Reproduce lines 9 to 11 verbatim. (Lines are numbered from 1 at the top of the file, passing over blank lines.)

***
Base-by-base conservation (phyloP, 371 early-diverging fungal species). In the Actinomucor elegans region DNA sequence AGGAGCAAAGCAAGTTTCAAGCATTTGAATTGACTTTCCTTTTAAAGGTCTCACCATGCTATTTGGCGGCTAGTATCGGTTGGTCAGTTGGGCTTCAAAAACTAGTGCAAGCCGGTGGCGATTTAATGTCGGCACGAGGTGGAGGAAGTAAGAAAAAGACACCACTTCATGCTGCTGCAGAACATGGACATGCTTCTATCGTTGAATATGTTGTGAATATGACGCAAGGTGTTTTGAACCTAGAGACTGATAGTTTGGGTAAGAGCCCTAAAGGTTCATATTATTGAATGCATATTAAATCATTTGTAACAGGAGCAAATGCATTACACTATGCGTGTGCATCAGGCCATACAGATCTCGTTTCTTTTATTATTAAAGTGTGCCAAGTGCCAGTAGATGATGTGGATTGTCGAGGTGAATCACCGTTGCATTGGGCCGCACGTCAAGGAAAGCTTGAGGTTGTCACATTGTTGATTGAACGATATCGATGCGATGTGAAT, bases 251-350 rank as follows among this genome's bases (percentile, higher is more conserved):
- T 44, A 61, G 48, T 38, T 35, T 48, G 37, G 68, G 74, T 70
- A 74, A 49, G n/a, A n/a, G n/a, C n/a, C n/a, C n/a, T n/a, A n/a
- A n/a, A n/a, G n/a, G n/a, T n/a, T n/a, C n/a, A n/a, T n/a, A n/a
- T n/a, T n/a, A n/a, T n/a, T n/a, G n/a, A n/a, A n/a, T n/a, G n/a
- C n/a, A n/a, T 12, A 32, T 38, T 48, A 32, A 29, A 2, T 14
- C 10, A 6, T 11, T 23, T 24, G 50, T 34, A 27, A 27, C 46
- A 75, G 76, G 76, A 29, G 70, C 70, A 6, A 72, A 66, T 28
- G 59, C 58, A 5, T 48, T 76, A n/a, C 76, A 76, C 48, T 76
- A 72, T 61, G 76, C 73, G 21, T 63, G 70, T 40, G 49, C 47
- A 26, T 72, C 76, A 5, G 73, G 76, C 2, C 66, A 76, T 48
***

- G 59, C 58, A 5, T 48, T 76, A n/a, C 76, A 76, C 48, T 76
- A 72, T 61, G 76, C 73, G 21, T 63, G 70, T 40, G 49, C 47
- A 26, T 72, C 76, A 5, G 73, G 76, C 2, C 66, A 76, T 48